What I learned at NIH and what guides our course development at American College of Education is that children's brains can literally be molded, changed, by the teaching they receive. Our goal now is to close the gap between our science tells us about learning and what our teachers apply in the classroom. A graduate degree from American College of Education means that teachers know the science behind how children learn.
Despite five years and over $5 billion spent on Reading First federal discretionary grants that were used to cajole, pressure, and bribe school systems to adopt and implement direct phonics instruction methods, DOE's own research, in both the interim and final reports, showed that Reading First was a big flop. From the NCEE Final Report Summary:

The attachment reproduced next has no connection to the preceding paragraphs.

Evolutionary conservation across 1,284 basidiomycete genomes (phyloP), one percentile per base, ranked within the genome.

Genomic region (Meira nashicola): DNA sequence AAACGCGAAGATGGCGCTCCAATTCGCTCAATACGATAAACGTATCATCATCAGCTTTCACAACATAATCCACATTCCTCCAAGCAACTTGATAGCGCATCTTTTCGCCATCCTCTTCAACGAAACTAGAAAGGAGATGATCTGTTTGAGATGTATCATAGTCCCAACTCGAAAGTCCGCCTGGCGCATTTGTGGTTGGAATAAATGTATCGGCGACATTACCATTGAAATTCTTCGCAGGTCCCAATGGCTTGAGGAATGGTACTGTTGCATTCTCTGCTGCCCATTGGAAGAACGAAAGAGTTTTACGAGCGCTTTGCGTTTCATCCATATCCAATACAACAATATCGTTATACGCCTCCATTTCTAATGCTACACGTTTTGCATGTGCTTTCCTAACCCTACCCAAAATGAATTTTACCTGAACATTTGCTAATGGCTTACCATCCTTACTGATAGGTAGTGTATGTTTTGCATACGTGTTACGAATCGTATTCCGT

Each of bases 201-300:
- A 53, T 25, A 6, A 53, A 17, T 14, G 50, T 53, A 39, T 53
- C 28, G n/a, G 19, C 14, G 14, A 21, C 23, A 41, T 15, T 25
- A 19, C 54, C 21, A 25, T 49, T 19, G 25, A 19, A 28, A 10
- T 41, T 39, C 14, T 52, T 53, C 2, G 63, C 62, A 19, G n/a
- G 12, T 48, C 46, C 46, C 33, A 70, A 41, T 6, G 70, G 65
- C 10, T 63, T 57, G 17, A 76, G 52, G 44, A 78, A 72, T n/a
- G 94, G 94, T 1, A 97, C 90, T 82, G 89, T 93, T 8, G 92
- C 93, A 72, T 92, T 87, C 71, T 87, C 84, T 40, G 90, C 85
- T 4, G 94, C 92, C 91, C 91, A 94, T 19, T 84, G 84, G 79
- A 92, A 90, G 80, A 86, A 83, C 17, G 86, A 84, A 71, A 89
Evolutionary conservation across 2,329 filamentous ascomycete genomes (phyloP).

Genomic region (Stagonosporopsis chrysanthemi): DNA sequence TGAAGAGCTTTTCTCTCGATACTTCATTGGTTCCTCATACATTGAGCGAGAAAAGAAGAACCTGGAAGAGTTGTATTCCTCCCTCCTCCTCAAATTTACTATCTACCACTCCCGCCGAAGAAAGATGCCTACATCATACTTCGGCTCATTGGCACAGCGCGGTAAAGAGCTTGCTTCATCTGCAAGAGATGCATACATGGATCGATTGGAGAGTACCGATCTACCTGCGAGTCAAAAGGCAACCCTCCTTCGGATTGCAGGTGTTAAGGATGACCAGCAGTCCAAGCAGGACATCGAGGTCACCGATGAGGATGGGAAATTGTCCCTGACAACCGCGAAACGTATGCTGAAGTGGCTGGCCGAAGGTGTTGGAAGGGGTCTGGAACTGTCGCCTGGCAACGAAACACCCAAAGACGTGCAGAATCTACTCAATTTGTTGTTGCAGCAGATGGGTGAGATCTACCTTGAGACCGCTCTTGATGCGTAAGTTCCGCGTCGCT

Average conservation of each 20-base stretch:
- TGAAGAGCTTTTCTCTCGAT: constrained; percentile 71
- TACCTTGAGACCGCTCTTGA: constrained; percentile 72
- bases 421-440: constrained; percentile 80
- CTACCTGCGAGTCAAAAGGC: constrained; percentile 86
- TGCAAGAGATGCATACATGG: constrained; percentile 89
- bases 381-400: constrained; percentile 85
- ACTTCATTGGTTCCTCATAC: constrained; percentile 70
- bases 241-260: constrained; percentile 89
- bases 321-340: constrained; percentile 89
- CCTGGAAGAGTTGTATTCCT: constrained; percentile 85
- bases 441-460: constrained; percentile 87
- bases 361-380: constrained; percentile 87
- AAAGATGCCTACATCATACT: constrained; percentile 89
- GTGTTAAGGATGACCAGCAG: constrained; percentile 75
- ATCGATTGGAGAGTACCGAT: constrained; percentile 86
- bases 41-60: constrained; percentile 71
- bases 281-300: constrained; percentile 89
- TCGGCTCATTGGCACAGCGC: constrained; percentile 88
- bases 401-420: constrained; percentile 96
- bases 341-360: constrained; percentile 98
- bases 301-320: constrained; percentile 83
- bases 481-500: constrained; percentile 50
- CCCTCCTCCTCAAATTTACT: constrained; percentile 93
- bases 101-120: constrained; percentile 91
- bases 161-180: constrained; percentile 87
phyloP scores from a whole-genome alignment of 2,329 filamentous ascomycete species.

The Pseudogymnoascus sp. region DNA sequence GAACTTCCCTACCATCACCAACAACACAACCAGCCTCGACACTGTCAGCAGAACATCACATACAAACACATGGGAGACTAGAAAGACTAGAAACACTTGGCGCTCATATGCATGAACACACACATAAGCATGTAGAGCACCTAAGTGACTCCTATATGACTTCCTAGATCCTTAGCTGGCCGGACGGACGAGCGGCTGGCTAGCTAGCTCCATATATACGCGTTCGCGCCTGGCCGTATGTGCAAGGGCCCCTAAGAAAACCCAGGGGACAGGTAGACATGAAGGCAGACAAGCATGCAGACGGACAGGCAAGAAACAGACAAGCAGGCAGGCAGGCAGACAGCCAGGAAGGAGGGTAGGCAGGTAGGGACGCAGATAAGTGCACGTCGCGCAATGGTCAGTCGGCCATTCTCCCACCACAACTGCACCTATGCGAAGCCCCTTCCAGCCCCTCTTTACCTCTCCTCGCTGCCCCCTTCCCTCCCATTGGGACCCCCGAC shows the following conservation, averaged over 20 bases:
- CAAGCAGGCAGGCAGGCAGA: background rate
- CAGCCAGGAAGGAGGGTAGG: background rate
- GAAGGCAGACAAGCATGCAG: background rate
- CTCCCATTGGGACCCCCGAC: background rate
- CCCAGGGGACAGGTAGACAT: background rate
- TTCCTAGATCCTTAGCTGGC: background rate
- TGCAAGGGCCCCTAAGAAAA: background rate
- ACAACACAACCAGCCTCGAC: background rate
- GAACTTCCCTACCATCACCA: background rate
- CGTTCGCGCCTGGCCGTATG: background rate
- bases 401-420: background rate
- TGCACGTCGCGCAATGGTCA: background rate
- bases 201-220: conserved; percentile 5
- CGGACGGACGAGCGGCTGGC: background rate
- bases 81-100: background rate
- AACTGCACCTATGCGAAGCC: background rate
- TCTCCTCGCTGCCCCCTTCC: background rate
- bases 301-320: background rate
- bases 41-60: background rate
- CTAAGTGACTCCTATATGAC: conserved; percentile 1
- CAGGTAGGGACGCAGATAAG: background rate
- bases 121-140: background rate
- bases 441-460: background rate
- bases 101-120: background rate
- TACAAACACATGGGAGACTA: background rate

The findings presented in this report are generally consistent with findings presented in the study's Interim Report, which found statistically significant impacts on instructional time spent on the five essential components of reading instruction promoted by the program (phonemic awareness, phonics, vocabulary, fluency, and comprehension) in grades one and two, and which found no statistically significant impact on reading comprehension as measured by the SAT 10.
To add insult to Lyon's injury, a 2007 study by the federal "What Works Clearinghouse" found that the only reading program to pass muster in all reading domains was one that Reid Lyon and the Reading First goons had excluded for its lack of fidelity to the reductionist catechism preferred by right-wing code breakers. From Education Week: